Whilst Mercedes of this era make a lovely purposeful clunk when they’re pushed shut, the doors on this example need a rather firm shove to close them - maybe down to the hinges being a bit tight or the door rubber repair standing slightly proud.
The blue dash top and surround looks to be in good, undamaged condition too and the wood-veneer across the dash trim and centre console appears intact with none of the cracking that these models often show.
The radio is a modern retro-look unit with CD/MP3 and USB capabilities but the original Blaupunkt Montreal head unit and its mounting cradle have been retained should a future owner wish to reinstate it.
Continuing the blue interior theme, the carpets and overmats match the seat colour and appear clean and tidy.
Of note was the CTEK charging cable connector, emerging discreetly above the pedals. This is wired into the battery up front to allow it to be kept on a smart charge whilst garaged. The vendors are including the charger with the car.
Under the bonnet, the engine bay is tidy and honest-looking with just the occasional sprinkling of surface rust here and there on the air filter housing, radiator top and slam panel for example. Nothing to be concerned by though and there appears to be no bulkhead rust, which can be an issue on the R107.
The undersides of the car appear undamaged with older underseal across most of the floor and structural, suspension and steering components showing nothing more than road dirt and light surface rust in places. The exhaust system also looks intact.
In the rear, the boot carpets and linings appear in good, clean condition with no apparent damage or staining. Under the floorboard is a full size spare with just a small patch of rust in the wheel-well. The boot also contains the detachable wind deflector, indoor “auto-pyjama” car cover and folding hardtop stand.
Although in the service booklet, the PDI and initial services are stamped by the garage of 1950’s racing driver Jim Russell - who had a Mercedes franchise until the early noughties - there are no details completed. Perhaps a former owner traced the car back there and asked them to apply their stamps retrospectively. What we do know is that the DVLA has an import marker on this UK-specification car, so perhaps it was bought from the UK for delivery abroad.
The remaining stamped services reflect long-term ownership periods and loyalty to trusted Mercedes-Benz dealerships and specialists for servicing.
Mar 1992 - 16,820 - Alan Day Mercedes-Benz, London
Mar 1994 - 22,394 - a/a
Dec 1994 - 28,440 - SG Smith Mercedes-Benz, Crystal Palace
Jul 1995 - 32,765 - a/a
Jun 1996 - 39,704 - a/a
Apr 1997 - 48,648 - a/a
Dec 1997 - 55,519 - a/a
Apr 1998 - 59,173 - a/a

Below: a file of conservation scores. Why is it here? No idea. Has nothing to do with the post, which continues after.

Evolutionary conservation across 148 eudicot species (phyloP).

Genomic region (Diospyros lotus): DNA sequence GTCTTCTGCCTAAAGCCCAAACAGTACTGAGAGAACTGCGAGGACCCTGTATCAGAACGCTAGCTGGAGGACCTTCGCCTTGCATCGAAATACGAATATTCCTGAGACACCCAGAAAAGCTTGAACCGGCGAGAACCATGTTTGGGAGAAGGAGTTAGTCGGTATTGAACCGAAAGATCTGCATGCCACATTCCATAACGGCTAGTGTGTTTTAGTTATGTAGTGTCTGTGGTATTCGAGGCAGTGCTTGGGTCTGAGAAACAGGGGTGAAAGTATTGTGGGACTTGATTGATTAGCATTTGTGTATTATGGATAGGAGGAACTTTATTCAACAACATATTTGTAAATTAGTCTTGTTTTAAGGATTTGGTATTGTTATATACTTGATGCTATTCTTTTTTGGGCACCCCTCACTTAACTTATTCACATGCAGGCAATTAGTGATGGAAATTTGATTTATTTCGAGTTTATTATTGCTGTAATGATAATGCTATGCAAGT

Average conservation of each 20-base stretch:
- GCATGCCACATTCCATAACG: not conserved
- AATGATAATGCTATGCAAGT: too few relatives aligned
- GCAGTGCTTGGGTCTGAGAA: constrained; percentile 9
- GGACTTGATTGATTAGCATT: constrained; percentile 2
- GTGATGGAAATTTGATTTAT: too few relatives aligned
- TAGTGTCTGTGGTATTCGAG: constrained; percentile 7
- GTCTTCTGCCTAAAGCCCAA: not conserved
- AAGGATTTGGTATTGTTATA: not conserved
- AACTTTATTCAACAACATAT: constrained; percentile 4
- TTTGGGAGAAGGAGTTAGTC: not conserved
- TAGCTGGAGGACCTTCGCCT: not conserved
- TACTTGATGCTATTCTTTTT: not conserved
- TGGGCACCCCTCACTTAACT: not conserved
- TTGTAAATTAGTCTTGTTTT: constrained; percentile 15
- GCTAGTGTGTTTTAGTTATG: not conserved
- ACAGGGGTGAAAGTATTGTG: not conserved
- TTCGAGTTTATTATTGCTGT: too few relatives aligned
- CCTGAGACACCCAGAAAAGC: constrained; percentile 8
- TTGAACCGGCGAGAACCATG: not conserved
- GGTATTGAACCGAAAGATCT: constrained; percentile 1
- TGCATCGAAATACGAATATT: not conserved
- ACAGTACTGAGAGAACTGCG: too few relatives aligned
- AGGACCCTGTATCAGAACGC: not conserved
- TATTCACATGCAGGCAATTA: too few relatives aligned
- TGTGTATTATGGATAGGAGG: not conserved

Feb 1999 - 65,968 - a/a
Oct 1999 - 72,127 - a/a
Jul 2000 - 77,164 - a/a
Jun 2001 - 83,203 - a/a
Jun 2003 - 94,978 - Rawsons Mercedes-Benz, Tonbridge
Feb 2012 - 113,064 - The SL Shop, Stratford-upon-Avon
Apr 2014 - 116,585 - a/a
Jan 2015 - 118,354 - a/a
The history file is a large one, with numerous MOT certificates, inspection reports and invoices dating back to the mid-nineties including extensive work by The SL Shop in 2018, since when it has covered maybe 1000 miles. It also includes the owner’s manual, duplicate service book and “Verdeckhebel” hood levers.
The 300SL has a current MOT with no advisories, valid until November 2022.
What We Think
As we’ve already suggested, the car reportedly drives faultlessly, pulling through the gears well and behaving like the “Grand Roadster” that it is. The vendors drove the car from Kemble to Didcot to drop it off to us - again without issue.
We see plenty of R107s changing hands through The Market - and for good reason - they are a great classic purchase; durable and reliable and relatively cheap and easy to service and maintain. The fact that they are effortlessly elegant, reminiscent of their ‘60s predecessors, means they will always find favour with buyers of any age looking for a bit of Stuttgart style.
Their values, however, vary widely not only depending on the mileage and condition as you’d expect but also on the engine and colour combinations. We believe this one will fetch somewhere between £20,000 and £25,000; which seems a tiny sum to pay for such a cherished and beautifully maintained car.
Whatever the particular variant of Mercedes-Benz R107 SL, if it’s in good order like this one there’s no wrong choice - just something to suit pretty much any budget.
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- Location: The Market HQ, Abingdon, United Kingdom
- Seller Type: Private
- Odometer Reading: 124687
- Chassis Number: WDB 107041 2A 101986
- Engine: 3000
- Gearbox: auto
- Steering position: RHD
- Colour: Diamond Blue
- Interior: Blue Leather
- Estimated Price: £20,000 - £25,000